Not long ago, I wrote about how I bought a Django action figure as the controversy surrounding them started to grow. Seeing the ridiculous prices they were selling for once the media picked up on the controversy, I didn’t hesitate in putting mine up on eBay the same day it arrived, and converted my $30 investment into a $450 windfall.
The best part of being a collector is trading and trading up, and it didn’t take long for me to track down a few items I’ve been wanting for a while, and sink some of that money right back into the collection.
Marvel Comics released amazing calendars back in the 70’s. This 1977 calendar was a great deal for ten bucks–no tears or writing, and filled with fun Marvel trivia and staff birthdays. Most of these calendars would have been tossed in the trash once the year was over, or marked up with little Billy’s doctor and dentist appointments, so finding nice copies 35 years later is always a good thing.
I can now check the Hulk off my list of 1979 National Periodical Publications radios. This big guy set me back $18. Now, if I can find a Superman radio, I’ll have the complete set!
I have dreamed of owning this 1966 Batman lunchbox for years, and think I got a great deal on this one for $70. The flash in the photos really makes it look a lot more scratched than it appears in person. Most of the wear is around the edges, while the large image areas are pretty blemish-free. One of these lunchboxes in mint condition would easily sell for up to $500, but I’ve never been a “mint” collector when it comes to vintage toys. I like knowing that some kid once dragged this thing to school every day and put it to good use. The majority of the Batman lunchboxes that I have passed up in the past have Robin’s face scratched out on the second side, which must be a high spot of the embossing — the one I got has some scuffing on his chin, but I can live with it. Now, I need to track down a thermos!
The biggest ticket item I got were these carded Flash Gordon action figures from the 1979 cartoon series. I paid a bit more than I usually like to spend on items for the collection ($200) but the “Django cash” was like free money, so it didn’t sting for too long. Flash Gordon is an iconic character who is clearly due for another reboot. He’s been around for 75 years, and I would expect him to be around for many years to come. All of these figures are on unpunched cards and still sealed in the bubbles. The cards have a bit of wear with bumps and bends, and a few of the bubbles are collapsed a bit, but overall, I’m pretty pleased with them. I have always loved these figures, and now I just need to figure out how to properly display them.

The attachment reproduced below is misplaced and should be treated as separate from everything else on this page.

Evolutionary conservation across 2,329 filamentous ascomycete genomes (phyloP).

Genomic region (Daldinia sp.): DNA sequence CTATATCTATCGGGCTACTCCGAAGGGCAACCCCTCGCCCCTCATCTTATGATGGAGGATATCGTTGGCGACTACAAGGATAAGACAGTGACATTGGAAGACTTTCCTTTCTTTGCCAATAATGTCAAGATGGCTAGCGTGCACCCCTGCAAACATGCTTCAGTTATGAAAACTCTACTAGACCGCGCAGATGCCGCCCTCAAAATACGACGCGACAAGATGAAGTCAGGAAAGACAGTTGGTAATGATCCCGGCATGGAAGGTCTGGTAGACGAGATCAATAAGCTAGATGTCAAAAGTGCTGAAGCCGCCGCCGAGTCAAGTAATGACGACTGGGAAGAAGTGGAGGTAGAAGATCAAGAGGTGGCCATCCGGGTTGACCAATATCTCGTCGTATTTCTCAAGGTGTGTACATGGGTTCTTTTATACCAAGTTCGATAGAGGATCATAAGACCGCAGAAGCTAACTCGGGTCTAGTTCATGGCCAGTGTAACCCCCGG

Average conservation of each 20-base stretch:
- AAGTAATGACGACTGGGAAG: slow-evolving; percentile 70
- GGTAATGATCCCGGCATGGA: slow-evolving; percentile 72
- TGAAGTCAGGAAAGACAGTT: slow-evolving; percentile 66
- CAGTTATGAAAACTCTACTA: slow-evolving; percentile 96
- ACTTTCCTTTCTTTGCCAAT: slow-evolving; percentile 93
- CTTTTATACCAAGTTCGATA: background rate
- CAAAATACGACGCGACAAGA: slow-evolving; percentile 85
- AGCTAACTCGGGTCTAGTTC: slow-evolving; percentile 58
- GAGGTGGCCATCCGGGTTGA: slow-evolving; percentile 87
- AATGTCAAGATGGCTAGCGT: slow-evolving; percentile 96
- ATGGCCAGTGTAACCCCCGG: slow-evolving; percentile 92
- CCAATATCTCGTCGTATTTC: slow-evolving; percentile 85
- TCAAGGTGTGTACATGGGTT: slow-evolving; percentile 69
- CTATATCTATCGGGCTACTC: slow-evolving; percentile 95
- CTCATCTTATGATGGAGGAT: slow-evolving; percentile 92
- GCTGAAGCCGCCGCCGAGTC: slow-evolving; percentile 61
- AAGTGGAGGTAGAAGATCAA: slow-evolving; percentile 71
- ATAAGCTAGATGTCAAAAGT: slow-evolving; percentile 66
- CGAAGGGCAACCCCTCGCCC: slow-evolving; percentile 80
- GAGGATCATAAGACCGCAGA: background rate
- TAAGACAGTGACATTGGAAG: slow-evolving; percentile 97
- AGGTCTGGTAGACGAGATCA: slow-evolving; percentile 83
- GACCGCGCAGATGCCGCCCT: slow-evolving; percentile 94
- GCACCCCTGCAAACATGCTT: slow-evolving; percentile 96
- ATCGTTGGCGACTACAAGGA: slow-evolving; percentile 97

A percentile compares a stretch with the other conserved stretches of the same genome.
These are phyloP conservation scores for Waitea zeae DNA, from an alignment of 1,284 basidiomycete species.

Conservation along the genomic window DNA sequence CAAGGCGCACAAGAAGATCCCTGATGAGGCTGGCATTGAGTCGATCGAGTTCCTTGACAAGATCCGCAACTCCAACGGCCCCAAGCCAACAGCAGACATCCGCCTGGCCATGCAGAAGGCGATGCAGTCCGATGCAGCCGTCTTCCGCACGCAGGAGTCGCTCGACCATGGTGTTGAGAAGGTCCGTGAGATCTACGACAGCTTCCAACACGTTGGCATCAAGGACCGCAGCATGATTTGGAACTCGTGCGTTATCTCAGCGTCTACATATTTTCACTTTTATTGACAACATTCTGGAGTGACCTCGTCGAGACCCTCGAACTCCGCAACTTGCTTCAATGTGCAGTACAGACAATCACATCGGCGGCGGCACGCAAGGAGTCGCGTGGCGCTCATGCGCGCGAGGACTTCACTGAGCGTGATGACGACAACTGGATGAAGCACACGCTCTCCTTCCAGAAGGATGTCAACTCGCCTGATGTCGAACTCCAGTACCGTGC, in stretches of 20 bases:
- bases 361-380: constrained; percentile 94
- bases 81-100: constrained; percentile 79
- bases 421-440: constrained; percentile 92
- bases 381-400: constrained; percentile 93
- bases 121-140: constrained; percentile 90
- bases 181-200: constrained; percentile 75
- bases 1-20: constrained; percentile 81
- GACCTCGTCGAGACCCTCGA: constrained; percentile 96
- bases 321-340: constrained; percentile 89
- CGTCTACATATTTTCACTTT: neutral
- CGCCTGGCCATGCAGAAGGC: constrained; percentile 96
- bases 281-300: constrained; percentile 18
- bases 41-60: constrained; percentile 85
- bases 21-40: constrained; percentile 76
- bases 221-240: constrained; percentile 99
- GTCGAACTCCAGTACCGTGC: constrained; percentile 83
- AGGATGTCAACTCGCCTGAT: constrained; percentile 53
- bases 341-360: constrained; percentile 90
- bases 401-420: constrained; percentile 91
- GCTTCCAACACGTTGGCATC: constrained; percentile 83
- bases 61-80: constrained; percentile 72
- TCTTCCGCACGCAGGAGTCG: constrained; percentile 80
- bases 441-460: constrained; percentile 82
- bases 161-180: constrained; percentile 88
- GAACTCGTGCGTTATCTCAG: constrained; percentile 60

So, not too bad for $30, huh? Plus I still have around $100 left over of the Django cash. I realize that some might have an issue with me capitalizing from the controversy, and I won’t deny that I did so. When I bought the Django figure, the intent was to hold on to it for a few years, but when an opportunity presents itself, you have to move quickly or you might be left trying to figure out how to sell a banned item outside of eBay! I actually hope the figures go on to achieve mythical “holy grail” status and continue to rise in price. I don’t see that happening because how many collectors are willing to pay $500+ for an action figure? But it could happen! And then, I’ll be the one sitting here, playing with my Flash Gordon action figures, wishing I hadn’t “sold out” so quickly. (probably not.)
The truth of the matter is that I sold an item to another collector who was happy to pay that much for it. What’s wrong with that? Heck, I just spent ten bucks on a useless, outdated calendar. Collectors aren’t always smart, but we are passionate!